INSURGENT : One who participates in an insurrection ; one who opposes the execu- tion of law by force of arms, or who rises in revolt against the constituted authorities. A distinction is often taken between "insurgent" and "rebel," in this: that the former term is not necessarily to be taken in a bad sense, inasmuch as an insurrection, though extralegal, may be just and timely in itself; as where it is undertaken for the overthrow of tyranny or the reform of gross abuses. According to Webster, an insurrection is an incipient or early stage of a rebellion.

IMPLICATION : Intendment or inference, as distinguished from the actual expressionof a thing in words. In a will, an estate may pass by mere implication, without anyexpress words to direct its course. 2 Bl. Comm. 381.An inference of something not directly declared, but arising from what is admitted or expressed.In construing a will conjecture must not be taken for implication; but necessaryimplication means, not natural necessity, but so strong a probability of intention that anintention contrary to that which is imputed to the testator cannot be supposed. 1 Yes. & B. 460."Implication" is also used in the sense of "inference;" t. e., where the existence ofan intention is inferred from acts not done for the sole purpose of communicating it. butfor some other purpose. Sweet.

INDIGENT : In a general sense an “indigent” person is one who is needy and poor, or one who has not sufficient property to furnish him a living nor any one able to support him and to whom he is entitled to look for support. See Storrs Agricultural School v. Whitney, 54 Conn. 342, 8 Atl. 141; Juneau County v. Wood County, 100 Wis. 330, 85 N. W. 387; City of Lynchburg v. Slaughter, 75 Va. G2. The laws of some of the states distinguish between “paupers” and “indigent persons,” the latter being persons who have no property or source of income sufficient for their support aside from their own labor, though self-supporting when able to work and in employment. See In reIlybart, 119 N. C. 359, 25 S. E. 903; People v. Schoharie County, 121 N. Y. 345, 24 N. E. 830; Rev. St Mo. 1899,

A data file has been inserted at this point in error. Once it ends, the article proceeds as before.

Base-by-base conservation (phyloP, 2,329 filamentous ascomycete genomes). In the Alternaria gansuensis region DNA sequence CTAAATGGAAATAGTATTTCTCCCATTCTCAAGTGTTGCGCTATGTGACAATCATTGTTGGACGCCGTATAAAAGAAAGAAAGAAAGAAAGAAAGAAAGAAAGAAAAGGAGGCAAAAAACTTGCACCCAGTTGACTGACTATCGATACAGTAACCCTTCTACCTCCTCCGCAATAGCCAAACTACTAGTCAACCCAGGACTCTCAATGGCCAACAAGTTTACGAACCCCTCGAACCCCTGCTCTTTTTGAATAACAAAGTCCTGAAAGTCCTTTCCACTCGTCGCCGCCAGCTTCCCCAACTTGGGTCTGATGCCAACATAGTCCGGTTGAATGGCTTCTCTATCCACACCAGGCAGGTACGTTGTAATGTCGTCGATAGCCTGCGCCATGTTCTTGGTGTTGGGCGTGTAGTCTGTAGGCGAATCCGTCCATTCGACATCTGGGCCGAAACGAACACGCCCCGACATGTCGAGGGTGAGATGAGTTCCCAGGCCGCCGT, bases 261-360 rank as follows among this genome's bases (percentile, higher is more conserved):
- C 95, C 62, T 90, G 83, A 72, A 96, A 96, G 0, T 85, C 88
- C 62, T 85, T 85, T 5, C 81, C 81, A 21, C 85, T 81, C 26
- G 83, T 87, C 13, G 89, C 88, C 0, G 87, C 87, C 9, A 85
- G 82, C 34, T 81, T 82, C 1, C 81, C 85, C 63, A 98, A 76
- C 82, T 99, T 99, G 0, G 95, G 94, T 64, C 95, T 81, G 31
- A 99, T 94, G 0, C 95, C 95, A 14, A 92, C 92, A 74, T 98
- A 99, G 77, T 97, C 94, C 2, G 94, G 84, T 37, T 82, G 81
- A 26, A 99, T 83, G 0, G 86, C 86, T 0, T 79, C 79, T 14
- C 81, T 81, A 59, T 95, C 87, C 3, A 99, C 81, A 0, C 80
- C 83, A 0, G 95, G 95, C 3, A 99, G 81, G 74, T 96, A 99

INTER ALIA : Among other things. A term anciently used in pleading, especially in reciting statutes, where the whole statute was not set forth at length. Inter alia enaetatum fuit, among other things it was enacted. See Plowd. 05. Inter alias causas acquisitions, magna, Celebris, et fainosa est causa donations. Among other methods of acquiring property, a great, much-used, and celebrated method is that of gift Bract, fol. 11.

IDEM SONANS : Sounding the same or alike; having the same sound. A term applied to names which are substantially the same, though slightly varied in the spelling, as”Lawrence” and “Lawronce,” and the like. 1 Cromp. & M. 800; 3 Chit Gen. Pr. 171.Two names are said to be “idem sonantes” if the attentive ear finds difficulty in distinguishing them when pronounced, or if common and long-continued usage has by corruption or abbreviation made them identical in pronunciation. State v. Griffie, 118 Mo. 188, 23 S. W. 878. The rule of “idem sonans” is that absolute accuracy in spelling names is not required in a legal document or proceedings either civil or criminal; that if the name, as spelled in the document, though different from the correct spelling thereof, conveys to the ear, when pronounced according to the commonly accepted methods, a sound practically identical with the correct name as commonly pronounced,the name thus given is a sufficient identification of the individual referred t

IN PAIS : This phrase, as applied to a legal transaction, primarily means that it hastaken place without legal proceedings. Thus a widow was said to make a request in paisfor her dower when she simply applied to the heir without issuing a writ (Co. Litt. 326.)So conveyances are divided into those by matter of record and those by matter in pais. In some cases, however, "matters in pais" are opposed not only to "matters of record," but also to "matters in writing," i. e., deeds, as where estoppel by deed isdistinguished from estoppel by matter in pais. (Id. 352a.) Sweet.

INSURANCE : A contract whereby, for a stipulated consideration, one party undertakes to compensate the other for loss on a specified subject by specified perils. The party agreeing to make the compensation is usually called the “insurer” or “underwriter;” the other, the “insured” or “assured;” the agreed consideration, the “premium;” the written contract, a “policy;” the events insured against, “risks” or “perils;” and the subject, right, or interest to be protected, the “insurable interest.” 1 Phil. Ins.